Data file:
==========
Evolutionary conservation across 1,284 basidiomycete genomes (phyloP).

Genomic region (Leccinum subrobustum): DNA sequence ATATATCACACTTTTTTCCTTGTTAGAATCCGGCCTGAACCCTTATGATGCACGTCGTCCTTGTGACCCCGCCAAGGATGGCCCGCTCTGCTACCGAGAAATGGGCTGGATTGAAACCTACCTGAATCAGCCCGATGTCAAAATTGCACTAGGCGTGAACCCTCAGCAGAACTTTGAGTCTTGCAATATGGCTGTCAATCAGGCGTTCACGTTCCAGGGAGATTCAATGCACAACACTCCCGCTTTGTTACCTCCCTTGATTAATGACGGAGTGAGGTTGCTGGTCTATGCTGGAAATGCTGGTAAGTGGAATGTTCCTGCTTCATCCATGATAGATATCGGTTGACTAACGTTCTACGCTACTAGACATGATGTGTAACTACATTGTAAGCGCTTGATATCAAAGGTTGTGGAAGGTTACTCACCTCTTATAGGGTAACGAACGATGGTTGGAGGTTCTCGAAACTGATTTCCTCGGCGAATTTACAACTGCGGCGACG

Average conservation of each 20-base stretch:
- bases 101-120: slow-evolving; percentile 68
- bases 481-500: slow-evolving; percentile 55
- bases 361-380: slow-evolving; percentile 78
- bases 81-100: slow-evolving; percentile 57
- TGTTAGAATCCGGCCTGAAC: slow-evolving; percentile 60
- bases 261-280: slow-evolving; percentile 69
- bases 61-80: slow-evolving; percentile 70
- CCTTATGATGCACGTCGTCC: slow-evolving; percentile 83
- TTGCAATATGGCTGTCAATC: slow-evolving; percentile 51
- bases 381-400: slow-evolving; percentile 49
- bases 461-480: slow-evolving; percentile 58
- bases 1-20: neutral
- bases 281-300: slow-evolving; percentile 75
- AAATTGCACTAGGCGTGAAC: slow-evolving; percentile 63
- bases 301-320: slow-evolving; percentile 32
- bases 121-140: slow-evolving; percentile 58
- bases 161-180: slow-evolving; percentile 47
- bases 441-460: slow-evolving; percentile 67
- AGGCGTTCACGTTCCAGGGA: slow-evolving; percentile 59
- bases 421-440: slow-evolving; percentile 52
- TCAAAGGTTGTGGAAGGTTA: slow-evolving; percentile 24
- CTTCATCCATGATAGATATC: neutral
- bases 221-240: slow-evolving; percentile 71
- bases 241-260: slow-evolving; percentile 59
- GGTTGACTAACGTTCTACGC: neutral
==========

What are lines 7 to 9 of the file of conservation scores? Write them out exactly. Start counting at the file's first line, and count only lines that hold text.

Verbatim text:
- bases 81-100: slow-evolving; percentile 57
- TGTTAGAATCCGGCCTGAAC: slow-evolving; percentile 60
- bases 261-280: slow-evolving; percentile 69